For me, NaNo is a lot of following. I know (more or less … sometimes a lot less) where they’re going for the first half of the novel, and then …

Then. The muddy middle.

Every. Single. Time.

And look, I’m not alone. In Neil Gaiman’s NaNo pep talk from 2007, which I have found and cherished and passed on to so many other writers, Neil himself explains:

The last novel I wrote (it was ANANSI BOYS, in case you were wondering) when I got three-quarters of the way through I called my agent. I told her how stupid I felt writing something no-one would ever want to read, how thin the characters were, how pointless the plot. I strongly suggested that I was ready to abandon this book and write something else instead, or perhaps I could abandon the book and take up a new life as a landscape gardener, bank-robber, short-order cook or marine biologist.

I don’t know how many times I’ve gone back and read this pep talk because I really, really need it.

(The solution, in case you’re wondering, isn’t giving up and becoming a landscape gardener, bank-robber, short-order cook, or marine biologist. It’s to keep writing.)

So the rest has to come one word at a time.

Which, to be fair, is how the fun first part gets written, too. It just happens a lot faster when the idea is new and shiny and I’m closest to the bit I already know: the opening scene. The further I get from there, the more things veer off.

What I’ve learned about myself and my writing, though, is that I need to be consistent. Like seriously consistent. Some of my more recent graphs clock in at almost exactly 5,000 words a day for every. Single. Day.

Remember how my original 2010 speed of 4k.day was pushing myself, but not too hard? Let’s have a peek at my graph from 2020 for comparison.

Yeah we don’t even need the whole month on this one. In case you’re wondering, my word count for November 1 was 31,423. I hit my 50k before 8pm on November 2. Why? Because in 2019 I’d hit 50k on November 3, so I wanted to push it. This was my Everest: why climb it? Because it’s there.

Look sometimes we have to go too far and then spend a long time afterward babying our hands and getting Dragon to dictate things instead of type them before we’re willing to try something like moderation.

My 2020 novel is still unfinished. It was a rush to hit 50k that quickly, but it sucked a lot of the fun out of the process. Maybe even all of the fun, in the end. I barely slept on the first, and man, November 2 was pretty darn awful, because I had to force myself through the muddy middle at record speed. Not recommended.

Since then, I’ve stuck with my own personal Goldilocks number. On the fast days, I hit my 5k pretty early … and then push back from the keyboard and go do something else. (Put some words back in, you might say.) Then, on the muddy middle days, I push through … up to 5k. I don’t let myself stop, but I don’t force it like I did in 2020, either. I have goals, but I am allowed breaks.

So I imagine this November will be about the same.

I’ll sit down tomorrow to write the scene where I’m 99% sure I know what’s going to happen. The first week, maybe more, will be coasting on that energy and my general idea of where my characters are headed. I don’t know for sure if I’ll be able to do the 5k/day thing with everything else going on in my life, but, aside from my local region’s writing marathon scheduled for the 5th, I won’t be aiming for more than 5k.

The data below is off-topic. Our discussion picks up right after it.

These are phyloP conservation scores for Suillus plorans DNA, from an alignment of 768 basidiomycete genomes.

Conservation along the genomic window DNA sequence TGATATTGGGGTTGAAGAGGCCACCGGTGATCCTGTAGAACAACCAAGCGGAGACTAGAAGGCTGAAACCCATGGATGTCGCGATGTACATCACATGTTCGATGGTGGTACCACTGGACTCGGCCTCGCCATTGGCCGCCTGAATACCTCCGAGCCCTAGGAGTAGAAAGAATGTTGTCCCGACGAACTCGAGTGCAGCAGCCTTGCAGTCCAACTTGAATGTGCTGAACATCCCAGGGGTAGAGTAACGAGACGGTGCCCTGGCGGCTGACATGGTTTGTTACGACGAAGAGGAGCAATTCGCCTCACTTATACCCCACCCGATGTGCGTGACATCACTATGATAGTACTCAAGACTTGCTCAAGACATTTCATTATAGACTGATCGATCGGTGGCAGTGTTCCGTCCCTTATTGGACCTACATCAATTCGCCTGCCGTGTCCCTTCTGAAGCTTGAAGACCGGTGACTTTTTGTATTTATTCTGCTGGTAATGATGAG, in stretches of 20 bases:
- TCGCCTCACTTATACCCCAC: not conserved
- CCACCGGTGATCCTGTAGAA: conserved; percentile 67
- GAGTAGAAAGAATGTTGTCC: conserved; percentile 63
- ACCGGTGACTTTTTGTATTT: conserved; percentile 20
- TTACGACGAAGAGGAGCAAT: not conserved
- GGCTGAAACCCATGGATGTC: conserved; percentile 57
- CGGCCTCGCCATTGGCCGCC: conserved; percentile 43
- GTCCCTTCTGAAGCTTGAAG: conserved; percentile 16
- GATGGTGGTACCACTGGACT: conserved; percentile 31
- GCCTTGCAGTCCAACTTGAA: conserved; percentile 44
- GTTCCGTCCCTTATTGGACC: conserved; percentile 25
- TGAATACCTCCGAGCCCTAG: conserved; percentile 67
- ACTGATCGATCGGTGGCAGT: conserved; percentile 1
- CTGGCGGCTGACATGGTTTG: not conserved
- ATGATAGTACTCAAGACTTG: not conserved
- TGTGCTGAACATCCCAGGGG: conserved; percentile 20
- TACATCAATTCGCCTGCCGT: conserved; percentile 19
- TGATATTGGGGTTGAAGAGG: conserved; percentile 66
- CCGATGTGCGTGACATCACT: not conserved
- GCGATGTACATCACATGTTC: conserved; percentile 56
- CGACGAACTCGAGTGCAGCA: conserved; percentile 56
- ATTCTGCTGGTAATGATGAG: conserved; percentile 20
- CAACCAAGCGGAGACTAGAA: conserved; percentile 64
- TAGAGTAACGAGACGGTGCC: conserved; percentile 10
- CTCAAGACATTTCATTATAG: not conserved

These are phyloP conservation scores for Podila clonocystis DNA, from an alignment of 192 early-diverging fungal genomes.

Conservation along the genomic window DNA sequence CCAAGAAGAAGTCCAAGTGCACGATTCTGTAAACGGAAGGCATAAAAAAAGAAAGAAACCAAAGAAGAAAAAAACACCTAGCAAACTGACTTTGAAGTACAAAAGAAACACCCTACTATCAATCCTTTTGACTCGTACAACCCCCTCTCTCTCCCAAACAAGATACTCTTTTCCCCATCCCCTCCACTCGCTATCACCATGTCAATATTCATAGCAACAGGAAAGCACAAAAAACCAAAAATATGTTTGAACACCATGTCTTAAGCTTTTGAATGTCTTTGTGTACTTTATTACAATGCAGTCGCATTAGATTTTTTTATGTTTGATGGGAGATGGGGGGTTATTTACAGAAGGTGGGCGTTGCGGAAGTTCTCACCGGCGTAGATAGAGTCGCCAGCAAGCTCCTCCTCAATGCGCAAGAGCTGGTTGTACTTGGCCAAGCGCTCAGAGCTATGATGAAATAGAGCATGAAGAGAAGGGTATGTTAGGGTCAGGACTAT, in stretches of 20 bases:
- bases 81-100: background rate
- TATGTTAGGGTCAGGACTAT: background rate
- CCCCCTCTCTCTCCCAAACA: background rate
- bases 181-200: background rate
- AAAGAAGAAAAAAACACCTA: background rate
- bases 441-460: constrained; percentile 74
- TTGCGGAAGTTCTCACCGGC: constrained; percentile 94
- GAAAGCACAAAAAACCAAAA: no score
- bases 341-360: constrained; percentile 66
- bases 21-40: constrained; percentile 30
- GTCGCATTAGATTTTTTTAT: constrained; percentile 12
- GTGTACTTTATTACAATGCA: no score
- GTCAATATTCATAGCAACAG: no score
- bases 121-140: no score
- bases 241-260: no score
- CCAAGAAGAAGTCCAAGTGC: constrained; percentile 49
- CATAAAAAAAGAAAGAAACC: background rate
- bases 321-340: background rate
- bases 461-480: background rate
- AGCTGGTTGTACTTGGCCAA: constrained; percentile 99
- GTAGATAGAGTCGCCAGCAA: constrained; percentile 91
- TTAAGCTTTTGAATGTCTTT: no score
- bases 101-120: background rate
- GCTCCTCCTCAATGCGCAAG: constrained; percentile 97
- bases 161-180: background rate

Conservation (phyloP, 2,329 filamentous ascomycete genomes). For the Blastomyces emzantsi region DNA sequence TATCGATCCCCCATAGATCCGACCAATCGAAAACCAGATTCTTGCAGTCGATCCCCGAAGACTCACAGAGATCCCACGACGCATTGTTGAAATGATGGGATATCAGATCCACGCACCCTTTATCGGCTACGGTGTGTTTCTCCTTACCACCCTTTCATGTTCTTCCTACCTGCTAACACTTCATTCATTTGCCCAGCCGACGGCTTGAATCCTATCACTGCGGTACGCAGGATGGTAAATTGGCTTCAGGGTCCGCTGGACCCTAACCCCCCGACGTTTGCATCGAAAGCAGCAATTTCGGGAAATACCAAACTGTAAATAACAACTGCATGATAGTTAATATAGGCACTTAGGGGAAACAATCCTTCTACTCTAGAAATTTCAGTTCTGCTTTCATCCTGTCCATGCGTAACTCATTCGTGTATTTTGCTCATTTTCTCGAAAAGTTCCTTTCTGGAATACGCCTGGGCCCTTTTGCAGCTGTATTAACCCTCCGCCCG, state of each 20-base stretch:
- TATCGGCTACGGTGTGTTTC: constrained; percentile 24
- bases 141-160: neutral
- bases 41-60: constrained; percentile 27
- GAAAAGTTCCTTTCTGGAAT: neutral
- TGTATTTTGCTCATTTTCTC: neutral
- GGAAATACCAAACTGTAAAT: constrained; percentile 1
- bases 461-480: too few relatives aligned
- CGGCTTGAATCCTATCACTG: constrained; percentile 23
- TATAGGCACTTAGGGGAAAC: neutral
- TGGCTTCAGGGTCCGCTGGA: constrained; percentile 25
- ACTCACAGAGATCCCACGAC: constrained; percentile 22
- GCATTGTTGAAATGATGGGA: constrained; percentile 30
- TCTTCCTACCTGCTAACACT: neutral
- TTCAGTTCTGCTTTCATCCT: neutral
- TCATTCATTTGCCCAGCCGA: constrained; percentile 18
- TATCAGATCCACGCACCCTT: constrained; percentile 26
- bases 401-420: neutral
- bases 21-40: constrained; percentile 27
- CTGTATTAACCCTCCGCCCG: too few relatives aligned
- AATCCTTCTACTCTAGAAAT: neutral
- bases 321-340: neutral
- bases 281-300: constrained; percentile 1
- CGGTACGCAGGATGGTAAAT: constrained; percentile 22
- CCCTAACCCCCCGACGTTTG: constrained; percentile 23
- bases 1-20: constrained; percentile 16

I do want to write every day, no matter what the word count, to help push my way through that muddy middle. That, at least, should be doable – if nothing else, I can steal 20 minutes here and there between grading and prep, and chant to myself “A change is as good as a rest.” Like I said, November is busy. But I’ve got goals, and I’ve got experience on my side. Writer, know thyself.

Are you doing NaNoWriMo this year? Have you done it before? What tips and tricks do you have for other Wrimos out there staring down the next 30 days?

Put some words back in

I’ve talked a bit about my writing schedule, and mused about writing on both good days and bad, and compared writing to going to the faucet, but lately I’ve been thinking about the part of the process my friend Angela likes to stress: the breaks. Angela’s really big on telling me I need to take breaks. (I’m not really so big on listening to her.)

I’ve got what’s become a stock phrase for me, but when I dropped it in a Discord writing conversation, I realized that this thing so familiar to me is new and different to other people. When someone mentioned how draining it is to be working on a long-term writing project, I said oh, yeah – when you’re doing that, you need to pause now and then to put some words back in.

I don’t know if they actually blinked, but the “is typing” notification was up for quite a while before they came back with “Tell me more.”

I guess sometimes I picture my brain to be the Kool-Aid man.

Not because I’m made of glass or because I like to bust through walls, but because my words are the Kool-Aid. When I write, I pour them out. Now, I’m not entirely sure what would happen to the Kool-Aid Man if you emptied his pitcher, but I know how I feel after a long writing session: drained. (Ba dum tss.)